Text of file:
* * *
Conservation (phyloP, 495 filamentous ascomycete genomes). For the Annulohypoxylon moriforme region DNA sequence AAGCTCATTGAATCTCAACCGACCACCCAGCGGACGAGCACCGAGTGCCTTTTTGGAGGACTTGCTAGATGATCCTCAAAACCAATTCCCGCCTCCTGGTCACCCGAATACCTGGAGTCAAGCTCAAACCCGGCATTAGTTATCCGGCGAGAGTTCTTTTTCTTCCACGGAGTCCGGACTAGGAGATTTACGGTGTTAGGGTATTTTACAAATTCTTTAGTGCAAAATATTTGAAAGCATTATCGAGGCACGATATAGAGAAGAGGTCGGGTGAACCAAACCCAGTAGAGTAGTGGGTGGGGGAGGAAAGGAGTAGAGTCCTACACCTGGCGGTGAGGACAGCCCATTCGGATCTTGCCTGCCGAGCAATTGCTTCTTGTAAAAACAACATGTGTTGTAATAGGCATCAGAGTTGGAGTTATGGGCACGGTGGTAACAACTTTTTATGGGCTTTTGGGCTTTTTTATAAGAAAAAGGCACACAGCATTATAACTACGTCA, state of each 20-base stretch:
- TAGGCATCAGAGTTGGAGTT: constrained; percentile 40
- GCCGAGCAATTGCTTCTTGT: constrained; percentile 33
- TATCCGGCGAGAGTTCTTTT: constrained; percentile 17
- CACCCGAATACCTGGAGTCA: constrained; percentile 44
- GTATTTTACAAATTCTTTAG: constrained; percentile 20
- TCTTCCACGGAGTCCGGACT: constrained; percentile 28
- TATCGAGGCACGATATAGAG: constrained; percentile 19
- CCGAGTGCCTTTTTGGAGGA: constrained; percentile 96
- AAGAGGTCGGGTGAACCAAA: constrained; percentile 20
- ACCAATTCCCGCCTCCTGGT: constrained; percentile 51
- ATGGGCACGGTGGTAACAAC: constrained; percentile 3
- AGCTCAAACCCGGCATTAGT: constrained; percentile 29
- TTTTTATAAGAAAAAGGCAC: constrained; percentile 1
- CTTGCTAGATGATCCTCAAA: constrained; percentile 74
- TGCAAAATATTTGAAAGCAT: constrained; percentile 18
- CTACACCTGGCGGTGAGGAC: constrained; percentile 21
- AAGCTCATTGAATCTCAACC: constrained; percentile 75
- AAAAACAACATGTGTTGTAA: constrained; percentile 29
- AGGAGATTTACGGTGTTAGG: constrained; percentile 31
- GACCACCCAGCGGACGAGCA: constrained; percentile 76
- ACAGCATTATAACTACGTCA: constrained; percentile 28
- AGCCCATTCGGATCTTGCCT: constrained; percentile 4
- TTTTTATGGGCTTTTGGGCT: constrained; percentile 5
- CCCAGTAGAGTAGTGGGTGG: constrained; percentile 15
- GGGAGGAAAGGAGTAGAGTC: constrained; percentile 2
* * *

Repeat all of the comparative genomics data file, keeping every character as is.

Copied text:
Conservation (phyloP, 495 filamentous ascomycete genomes). For the Annulohypoxylon moriforme region DNA sequence AAGCTCATTGAATCTCAACCGACCACCCAGCGGACGAGCACCGAGTGCCTTTTTGGAGGACTTGCTAGATGATCCTCAAAACCAATTCCCGCCTCCTGGTCACCCGAATACCTGGAGTCAAGCTCAAACCCGGCATTAGTTATCCGGCGAGAGTTCTTTTTCTTCCACGGAGTCCGGACTAGGAGATTTACGGTGTTAGGGTATTTTACAAATTCTTTAGTGCAAAATATTTGAAAGCATTATCGAGGCACGATATAGAGAAGAGGTCGGGTGAACCAAACCCAGTAGAGTAGTGGGTGGGGGAGGAAAGGAGTAGAGTCCTACACCTGGCGGTGAGGACAGCCCATTCGGATCTTGCCTGCCGAGCAATTGCTTCTTGTAAAAACAACATGTGTTGTAATAGGCATCAGAGTTGGAGTTATGGGCACGGTGGTAACAACTTTTTATGGGCTTTTGGGCTTTTTTATAAGAAAAAGGCACACAGCATTATAACTACGTCA, state of each 20-base stretch:
- TAGGCATCAGAGTTGGAGTT: constrained; percentile 40
- GCCGAGCAATTGCTTCTTGT: constrained; percentile 33
- TATCCGGCGAGAGTTCTTTT: constrained; percentile 17
- CACCCGAATACCTGGAGTCA: constrained; percentile 44
- GTATTTTACAAATTCTTTAG: constrained; percentile 20
- TCTTCCACGGAGTCCGGACT: constrained; percentile 28
- TATCGAGGCACGATATAGAG: constrained; percentile 19
- CCGAGTGCCTTTTTGGAGGA: constrained; percentile 96
- AAGAGGTCGGGTGAACCAAA: constrained; percentile 20
- ACCAATTCCCGCCTCCTGGT: constrained; percentile 51
- ATGGGCACGGTGGTAACAAC: constrained; percentile 3
- AGCTCAAACCCGGCATTAGT: constrained; percentile 29
- TTTTTATAAGAAAAAGGCAC: constrained; percentile 1
- CTTGCTAGATGATCCTCAAA: constrained; percentile 74
- TGCAAAATATTTGAAAGCAT: constrained; percentile 18
- CTACACCTGGCGGTGAGGAC: constrained; percentile 21
- AAGCTCATTGAATCTCAACC: constrained; percentile 75
- AAAAACAACATGTGTTGTAA: constrained; percentile 29
- AGGAGATTTACGGTGTTAGG: constrained; percentile 31
- GACCACCCAGCGGACGAGCA: constrained; percentile 76
- ACAGCATTATAACTACGTCA: constrained; percentile 28
- AGCCCATTCGGATCTTGCCT: constrained; percentile 4
- TTTTTATGGGCTTTTGGGCT: constrained; percentile 5
- CCCAGTAGAGTAGTGGGTGG: constrained; percentile 15
- GGGAGGAAAGGAGTAGAGTC: constrained; percentile 2